This is an invariably interesting and informative documentary of the
history of the Queen Elizabeth of Belgium Competition. Although done
with the support of the Competition offices, it is not uncritical in
its treatment of the 50-year history of the modern competition. With
the extensive file footage, you can relive the moment of victory of
some of the most important musical figures of recent years and hear
comments of jury members like David Oistrakh, Yehudi Menuhin, and Isaac
This annual festival, held in Brussels, received the support of the
Belgian Queen, Elizabeth, who had a long history of support for the
musical arts, when it was reformed in 1951 as a successor to the pre-war
Eugène Ysaÿe Competition. The history is coloured by Cold-War
politics during the 1950s, 60s and 70s but gives fascinating images
of many of today's leading artists when they were in competition.
These images receive the bulk of the attention, rather than any sustained
look at music making. You just get a glimpse, for example, of Gidon
Kremer playing brilliantly a bit of a Ysaÿe sonata or Malcolm Frager
with a morsel of a Prokofiev Concerto. Much of my enjoyment was in seeing
legends like Vladimir Ashkenazy or Philippe Entremont when they were
They did not avoid discussions of the problems with this competition,
and competitions in general. Often the First Prize winner is now a relative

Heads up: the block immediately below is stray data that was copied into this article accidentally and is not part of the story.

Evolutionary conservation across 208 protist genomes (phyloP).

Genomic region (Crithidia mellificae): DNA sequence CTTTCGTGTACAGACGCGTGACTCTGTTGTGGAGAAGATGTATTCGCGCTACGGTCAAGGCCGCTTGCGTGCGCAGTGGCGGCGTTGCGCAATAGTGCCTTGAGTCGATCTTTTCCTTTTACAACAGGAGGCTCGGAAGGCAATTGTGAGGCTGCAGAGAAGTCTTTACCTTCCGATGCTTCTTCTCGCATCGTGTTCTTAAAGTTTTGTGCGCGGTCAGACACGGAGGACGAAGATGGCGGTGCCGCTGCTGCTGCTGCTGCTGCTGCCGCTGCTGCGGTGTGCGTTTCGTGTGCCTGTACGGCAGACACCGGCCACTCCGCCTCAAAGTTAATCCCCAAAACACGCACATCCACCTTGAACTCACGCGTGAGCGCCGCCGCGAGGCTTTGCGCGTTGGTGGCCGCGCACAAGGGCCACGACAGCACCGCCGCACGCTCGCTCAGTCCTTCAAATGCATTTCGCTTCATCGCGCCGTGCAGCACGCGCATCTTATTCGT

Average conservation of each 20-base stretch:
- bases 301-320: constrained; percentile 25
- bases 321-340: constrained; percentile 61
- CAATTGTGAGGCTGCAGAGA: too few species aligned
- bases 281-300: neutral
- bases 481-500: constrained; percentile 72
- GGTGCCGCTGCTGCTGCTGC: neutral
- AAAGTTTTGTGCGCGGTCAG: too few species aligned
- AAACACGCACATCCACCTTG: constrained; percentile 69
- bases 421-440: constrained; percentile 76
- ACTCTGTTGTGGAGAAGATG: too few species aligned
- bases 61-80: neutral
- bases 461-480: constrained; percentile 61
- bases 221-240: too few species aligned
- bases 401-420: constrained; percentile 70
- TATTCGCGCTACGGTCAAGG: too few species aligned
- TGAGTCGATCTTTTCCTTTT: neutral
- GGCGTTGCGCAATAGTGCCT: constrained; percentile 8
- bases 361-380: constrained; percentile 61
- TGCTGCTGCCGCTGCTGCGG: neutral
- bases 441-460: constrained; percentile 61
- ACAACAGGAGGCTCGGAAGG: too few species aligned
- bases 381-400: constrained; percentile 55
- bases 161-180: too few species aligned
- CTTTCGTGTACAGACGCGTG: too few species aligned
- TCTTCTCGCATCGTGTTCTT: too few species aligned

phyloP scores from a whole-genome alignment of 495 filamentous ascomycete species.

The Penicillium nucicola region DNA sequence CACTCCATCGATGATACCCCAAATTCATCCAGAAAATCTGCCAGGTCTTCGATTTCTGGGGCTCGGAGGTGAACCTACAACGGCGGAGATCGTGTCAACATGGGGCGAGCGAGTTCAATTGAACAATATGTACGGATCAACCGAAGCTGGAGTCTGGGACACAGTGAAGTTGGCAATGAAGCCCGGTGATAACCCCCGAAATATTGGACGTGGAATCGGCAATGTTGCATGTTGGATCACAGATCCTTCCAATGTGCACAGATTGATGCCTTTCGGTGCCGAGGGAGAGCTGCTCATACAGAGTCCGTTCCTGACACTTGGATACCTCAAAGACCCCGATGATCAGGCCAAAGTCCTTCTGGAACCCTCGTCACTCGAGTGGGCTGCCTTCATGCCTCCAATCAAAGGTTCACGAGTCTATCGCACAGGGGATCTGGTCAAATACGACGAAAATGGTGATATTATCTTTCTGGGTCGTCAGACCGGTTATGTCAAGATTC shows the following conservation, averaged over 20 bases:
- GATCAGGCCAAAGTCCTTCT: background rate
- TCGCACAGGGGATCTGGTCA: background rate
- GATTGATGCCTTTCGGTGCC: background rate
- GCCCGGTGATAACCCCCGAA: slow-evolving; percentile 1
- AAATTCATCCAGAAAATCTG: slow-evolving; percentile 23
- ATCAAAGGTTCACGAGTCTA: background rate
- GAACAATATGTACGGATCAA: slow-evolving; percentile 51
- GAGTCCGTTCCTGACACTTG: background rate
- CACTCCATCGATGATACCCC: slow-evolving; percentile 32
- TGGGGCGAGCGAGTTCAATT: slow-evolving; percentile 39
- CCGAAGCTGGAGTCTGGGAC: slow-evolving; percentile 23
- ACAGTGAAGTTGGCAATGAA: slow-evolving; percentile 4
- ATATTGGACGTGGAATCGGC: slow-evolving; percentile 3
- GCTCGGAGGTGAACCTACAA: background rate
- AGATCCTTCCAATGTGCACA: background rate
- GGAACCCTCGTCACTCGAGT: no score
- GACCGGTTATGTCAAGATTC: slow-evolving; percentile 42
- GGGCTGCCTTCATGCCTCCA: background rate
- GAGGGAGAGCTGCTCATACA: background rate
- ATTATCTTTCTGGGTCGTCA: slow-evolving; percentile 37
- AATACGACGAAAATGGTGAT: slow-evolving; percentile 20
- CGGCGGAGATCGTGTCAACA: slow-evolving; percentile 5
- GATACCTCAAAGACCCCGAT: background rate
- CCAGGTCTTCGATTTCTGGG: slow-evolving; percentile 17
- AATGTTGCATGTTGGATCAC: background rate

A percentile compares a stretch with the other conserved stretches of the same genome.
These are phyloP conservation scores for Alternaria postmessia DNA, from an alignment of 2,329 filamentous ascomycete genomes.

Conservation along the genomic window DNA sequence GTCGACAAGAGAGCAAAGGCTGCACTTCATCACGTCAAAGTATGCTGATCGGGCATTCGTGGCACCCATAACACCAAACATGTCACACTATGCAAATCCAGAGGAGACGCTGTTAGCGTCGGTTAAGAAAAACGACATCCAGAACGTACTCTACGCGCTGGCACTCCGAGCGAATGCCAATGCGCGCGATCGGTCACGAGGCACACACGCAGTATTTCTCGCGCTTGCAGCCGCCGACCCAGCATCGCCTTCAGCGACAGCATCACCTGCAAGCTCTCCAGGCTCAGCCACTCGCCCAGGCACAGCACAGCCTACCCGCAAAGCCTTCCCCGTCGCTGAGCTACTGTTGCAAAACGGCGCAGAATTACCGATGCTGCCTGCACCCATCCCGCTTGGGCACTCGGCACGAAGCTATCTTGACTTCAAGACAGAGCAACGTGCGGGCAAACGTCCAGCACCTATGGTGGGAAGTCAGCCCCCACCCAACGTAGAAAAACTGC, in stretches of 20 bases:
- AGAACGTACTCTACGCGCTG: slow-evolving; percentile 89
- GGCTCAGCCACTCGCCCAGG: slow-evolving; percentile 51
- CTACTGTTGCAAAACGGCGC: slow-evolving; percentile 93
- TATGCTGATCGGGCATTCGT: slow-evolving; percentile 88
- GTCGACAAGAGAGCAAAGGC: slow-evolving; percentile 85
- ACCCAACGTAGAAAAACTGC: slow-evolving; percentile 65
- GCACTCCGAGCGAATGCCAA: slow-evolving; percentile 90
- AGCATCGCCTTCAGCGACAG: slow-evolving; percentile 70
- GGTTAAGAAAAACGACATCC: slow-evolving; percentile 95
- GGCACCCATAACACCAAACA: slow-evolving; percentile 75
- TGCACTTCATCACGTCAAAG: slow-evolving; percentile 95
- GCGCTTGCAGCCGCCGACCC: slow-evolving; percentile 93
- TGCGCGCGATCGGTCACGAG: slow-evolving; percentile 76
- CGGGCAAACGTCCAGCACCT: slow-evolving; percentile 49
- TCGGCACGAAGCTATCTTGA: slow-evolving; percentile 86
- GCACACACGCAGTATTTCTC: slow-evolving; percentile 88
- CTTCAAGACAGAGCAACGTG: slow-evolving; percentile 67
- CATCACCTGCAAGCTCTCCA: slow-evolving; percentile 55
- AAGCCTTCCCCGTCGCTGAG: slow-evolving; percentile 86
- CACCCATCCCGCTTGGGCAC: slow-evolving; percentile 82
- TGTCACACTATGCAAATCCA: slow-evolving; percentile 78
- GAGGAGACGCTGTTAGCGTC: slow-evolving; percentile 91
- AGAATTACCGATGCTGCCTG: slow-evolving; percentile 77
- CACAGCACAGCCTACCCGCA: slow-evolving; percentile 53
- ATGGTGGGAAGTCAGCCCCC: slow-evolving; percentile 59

unknown and you find the more famous figures further down the list.
For example, in the year Philippe Hirshhorn won, Elizabeth Leonskaja
placed ninth! However, she was still ahead of 19-year-old Mitsuko Uchida
who was tenth! In choosing the film footage, they did not avoid criticism.
There was a bit with a member of the prize jury, the great violinist
Arthur Grumiaux, who is heard denouncing the nature of competitions
as becoming a kind of sport.
There was also consideration of the East-West conflict and how the
Soviet delegations always sent their strongest competitors who often
won First Prize. Problems arose when the winning artists defected to
the West or, contrarily, returned to Moscow and were never seen again
on Western stages.
For those who want to hear these fine artists in full-length pieces,
there is a 12 CD set associated with this release with complete performances
of the winners. This should be available for order, as is this DVD,
at your local music store or from www.cypres-records.com. The language
options are French and Dutch but you can have subtitles in English,
German or Spanish. The DVD sound is, in the more recent film recordings
of this competition, of CD quality. Much of the footage is, however,
in black and white and the sound is, of course, monaural.
For those who are interested in getting an inside look at a world-famous
competition and seeing, while they were young, many of the dominate
performers of the last 50 years, this is a film that bears repeated